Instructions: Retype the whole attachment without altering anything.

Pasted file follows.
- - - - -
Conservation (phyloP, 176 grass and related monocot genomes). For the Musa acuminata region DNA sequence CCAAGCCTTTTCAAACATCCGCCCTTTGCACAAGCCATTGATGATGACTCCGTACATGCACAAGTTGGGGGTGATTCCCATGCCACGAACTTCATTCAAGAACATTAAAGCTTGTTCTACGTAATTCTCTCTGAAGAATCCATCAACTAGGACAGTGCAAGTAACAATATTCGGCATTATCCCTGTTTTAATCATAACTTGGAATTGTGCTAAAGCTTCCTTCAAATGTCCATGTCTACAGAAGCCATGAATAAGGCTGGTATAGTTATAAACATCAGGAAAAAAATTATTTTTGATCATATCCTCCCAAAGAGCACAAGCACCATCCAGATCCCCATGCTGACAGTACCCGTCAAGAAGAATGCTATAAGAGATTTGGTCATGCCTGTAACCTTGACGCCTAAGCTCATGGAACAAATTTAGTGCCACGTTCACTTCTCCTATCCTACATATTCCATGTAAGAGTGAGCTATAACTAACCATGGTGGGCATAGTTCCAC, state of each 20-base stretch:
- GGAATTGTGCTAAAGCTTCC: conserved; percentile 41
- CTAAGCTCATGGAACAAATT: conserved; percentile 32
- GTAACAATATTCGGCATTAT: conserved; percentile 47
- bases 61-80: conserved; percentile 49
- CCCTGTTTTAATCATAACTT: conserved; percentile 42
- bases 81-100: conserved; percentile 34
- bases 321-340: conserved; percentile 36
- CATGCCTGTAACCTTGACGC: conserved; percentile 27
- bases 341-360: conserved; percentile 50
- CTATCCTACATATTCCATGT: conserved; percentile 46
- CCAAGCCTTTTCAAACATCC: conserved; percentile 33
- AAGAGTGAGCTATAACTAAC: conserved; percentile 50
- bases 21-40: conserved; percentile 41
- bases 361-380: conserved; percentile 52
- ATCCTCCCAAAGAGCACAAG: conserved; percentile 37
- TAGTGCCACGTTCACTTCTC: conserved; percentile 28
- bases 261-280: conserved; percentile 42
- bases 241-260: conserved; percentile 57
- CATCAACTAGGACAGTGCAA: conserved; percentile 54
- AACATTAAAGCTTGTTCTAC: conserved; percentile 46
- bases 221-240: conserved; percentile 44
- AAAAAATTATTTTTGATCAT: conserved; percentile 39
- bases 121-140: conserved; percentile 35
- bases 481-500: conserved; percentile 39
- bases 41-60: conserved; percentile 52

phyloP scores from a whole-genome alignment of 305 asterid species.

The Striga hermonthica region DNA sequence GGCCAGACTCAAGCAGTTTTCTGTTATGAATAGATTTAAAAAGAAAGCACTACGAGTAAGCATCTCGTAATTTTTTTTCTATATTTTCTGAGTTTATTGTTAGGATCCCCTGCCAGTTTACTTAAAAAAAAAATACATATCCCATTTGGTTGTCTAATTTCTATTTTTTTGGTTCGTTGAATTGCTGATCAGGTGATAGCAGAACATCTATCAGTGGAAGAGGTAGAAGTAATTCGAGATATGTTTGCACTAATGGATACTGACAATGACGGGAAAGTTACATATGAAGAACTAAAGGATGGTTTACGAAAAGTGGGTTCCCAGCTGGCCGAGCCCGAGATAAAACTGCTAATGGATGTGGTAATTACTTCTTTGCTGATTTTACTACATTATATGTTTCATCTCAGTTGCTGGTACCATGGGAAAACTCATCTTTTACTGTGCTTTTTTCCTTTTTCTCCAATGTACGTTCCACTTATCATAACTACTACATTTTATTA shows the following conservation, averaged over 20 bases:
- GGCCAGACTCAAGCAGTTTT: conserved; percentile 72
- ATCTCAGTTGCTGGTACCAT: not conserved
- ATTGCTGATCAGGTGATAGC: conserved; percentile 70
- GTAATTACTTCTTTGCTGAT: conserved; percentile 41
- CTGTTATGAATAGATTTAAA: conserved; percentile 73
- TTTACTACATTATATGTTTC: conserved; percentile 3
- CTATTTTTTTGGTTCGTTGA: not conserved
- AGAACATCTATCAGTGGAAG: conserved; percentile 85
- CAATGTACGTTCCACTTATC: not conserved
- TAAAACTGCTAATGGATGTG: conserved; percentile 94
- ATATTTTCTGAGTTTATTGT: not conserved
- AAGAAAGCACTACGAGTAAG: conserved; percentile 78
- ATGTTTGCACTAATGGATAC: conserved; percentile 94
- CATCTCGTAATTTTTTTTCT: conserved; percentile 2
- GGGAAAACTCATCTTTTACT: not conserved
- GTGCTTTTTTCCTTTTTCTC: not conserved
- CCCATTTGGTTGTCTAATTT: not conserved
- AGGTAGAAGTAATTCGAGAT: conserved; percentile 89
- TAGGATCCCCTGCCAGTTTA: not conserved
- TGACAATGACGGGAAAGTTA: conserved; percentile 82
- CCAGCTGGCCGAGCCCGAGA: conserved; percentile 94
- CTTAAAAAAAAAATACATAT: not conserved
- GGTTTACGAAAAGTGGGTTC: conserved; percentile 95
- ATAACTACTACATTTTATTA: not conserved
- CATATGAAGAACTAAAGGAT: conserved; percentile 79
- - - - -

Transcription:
Conservation (phyloP, 176 grass and related monocot genomes). For the Musa acuminata region DNA sequence CCAAGCCTTTTCAAACATCCGCCCTTTGCACAAGCCATTGATGATGACTCCGTACATGCACAAGTTGGGGGTGATTCCCATGCCACGAACTTCATTCAAGAACATTAAAGCTTGTTCTACGTAATTCTCTCTGAAGAATCCATCAACTAGGACAGTGCAAGTAACAATATTCGGCATTATCCCTGTTTTAATCATAACTTGGAATTGTGCTAAAGCTTCCTTCAAATGTCCATGTCTACAGAAGCCATGAATAAGGCTGGTATAGTTATAAACATCAGGAAAAAAATTATTTTTGATCATATCCTCCCAAAGAGCACAAGCACCATCCAGATCCCCATGCTGACAGTACCCGTCAAGAAGAATGCTATAAGAGATTTGGTCATGCCTGTAACCTTGACGCCTAAGCTCATGGAACAAATTTAGTGCCACGTTCACTTCTCCTATCCTACATATTCCATGTAAGAGTGAGCTATAACTAACCATGGTGGGCATAGTTCCAC, state of each 20-base stretch:
- GGAATTGTGCTAAAGCTTCC: conserved; percentile 41
- CTAAGCTCATGGAACAAATT: conserved; percentile 32
- GTAACAATATTCGGCATTAT: conserved; percentile 47
- bases 61-80: conserved; percentile 49
- CCCTGTTTTAATCATAACTT: conserved; percentile 42
- bases 81-100: conserved; percentile 34
- bases 321-340: conserved; percentile 36
- CATGCCTGTAACCTTGACGC: conserved; percentile 27
- bases 341-360: conserved; percentile 50
- CTATCCTACATATTCCATGT: conserved; percentile 46
- CCAAGCCTTTTCAAACATCC: conserved; percentile 33
- AAGAGTGAGCTATAACTAAC: conserved; percentile 50
- bases 21-40: conserved; percentile 41
- bases 361-380: conserved; percentile 52
- ATCCTCCCAAAGAGCACAAG: conserved; percentile 37
- TAGTGCCACGTTCACTTCTC: conserved; percentile 28
- bases 261-280: conserved; percentile 42
- bases 241-260: conserved; percentile 57
- CATCAACTAGGACAGTGCAA: conserved; percentile 54
- AACATTAAAGCTTGTTCTAC: conserved; percentile 46
- bases 221-240: conserved; percentile 44
- AAAAAATTATTTTTGATCAT: conserved; percentile 39
- bases 121-140: conserved; percentile 35
- bases 481-500: conserved; percentile 39
- bases 41-60: conserved; percentile 52

phyloP scores from a whole-genome alignment of 305 asterid species.

The Striga hermonthica region DNA sequence GGCCAGACTCAAGCAGTTTTCTGTTATGAATAGATTTAAAAAGAAAGCACTACGAGTAAGCATCTCGTAATTTTTTTTCTATATTTTCTGAGTTTATTGTTAGGATCCCCTGCCAGTTTACTTAAAAAAAAAATACATATCCCATTTGGTTGTCTAATTTCTATTTTTTTGGTTCGTTGAATTGCTGATCAGGTGATAGCAGAACATCTATCAGTGGAAGAGGTAGAAGTAATTCGAGATATGTTTGCACTAATGGATACTGACAATGACGGGAAAGTTACATATGAAGAACTAAAGGATGGTTTACGAAAAGTGGGTTCCCAGCTGGCCGAGCCCGAGATAAAACTGCTAATGGATGTGGTAATTACTTCTTTGCTGATTTTACTACATTATATGTTTCATCTCAGTTGCTGGTACCATGGGAAAACTCATCTTTTACTGTGCTTTTTTCCTTTTTCTCCAATGTACGTTCCACTTATCATAACTACTACATTTTATTA shows the following conservation, averaged over 20 bases:
- GGCCAGACTCAAGCAGTTTT: conserved; percentile 72
- ATCTCAGTTGCTGGTACCAT: not conserved
- ATTGCTGATCAGGTGATAGC: conserved; percentile 70
- GTAATTACTTCTTTGCTGAT: conserved; percentile 41
- CTGTTATGAATAGATTTAAA: conserved; percentile 73
- TTTACTACATTATATGTTTC: conserved; percentile 3
- CTATTTTTTTGGTTCGTTGA: not conserved
- AGAACATCTATCAGTGGAAG: conserved; percentile 85
- CAATGTACGTTCCACTTATC: not conserved
- TAAAACTGCTAATGGATGTG: conserved; percentile 94
- ATATTTTCTGAGTTTATTGT: not conserved
- AAGAAAGCACTACGAGTAAG: conserved; percentile 78
- ATGTTTGCACTAATGGATAC: conserved; percentile 94
- CATCTCGTAATTTTTTTTCT: conserved; percentile 2
- GGGAAAACTCATCTTTTACT: not conserved
- GTGCTTTTTTCCTTTTTCTC: not conserved
- CCCATTTGGTTGTCTAATTT: not conserved
- AGGTAGAAGTAATTCGAGAT: conserved; percentile 89
- TAGGATCCCCTGCCAGTTTA: not conserved
- TGACAATGACGGGAAAGTTA: conserved; percentile 82
- CCAGCTGGCCGAGCCCGAGA: conserved; percentile 94
- CTTAAAAAAAAAATACATAT: not conserved
- GGTTTACGAAAAGTGGGTTC: conserved; percentile 95
- ATAACTACTACATTTTATTA: not conserved
- CATATGAAGAACTAAAGGAT: conserved; percentile 79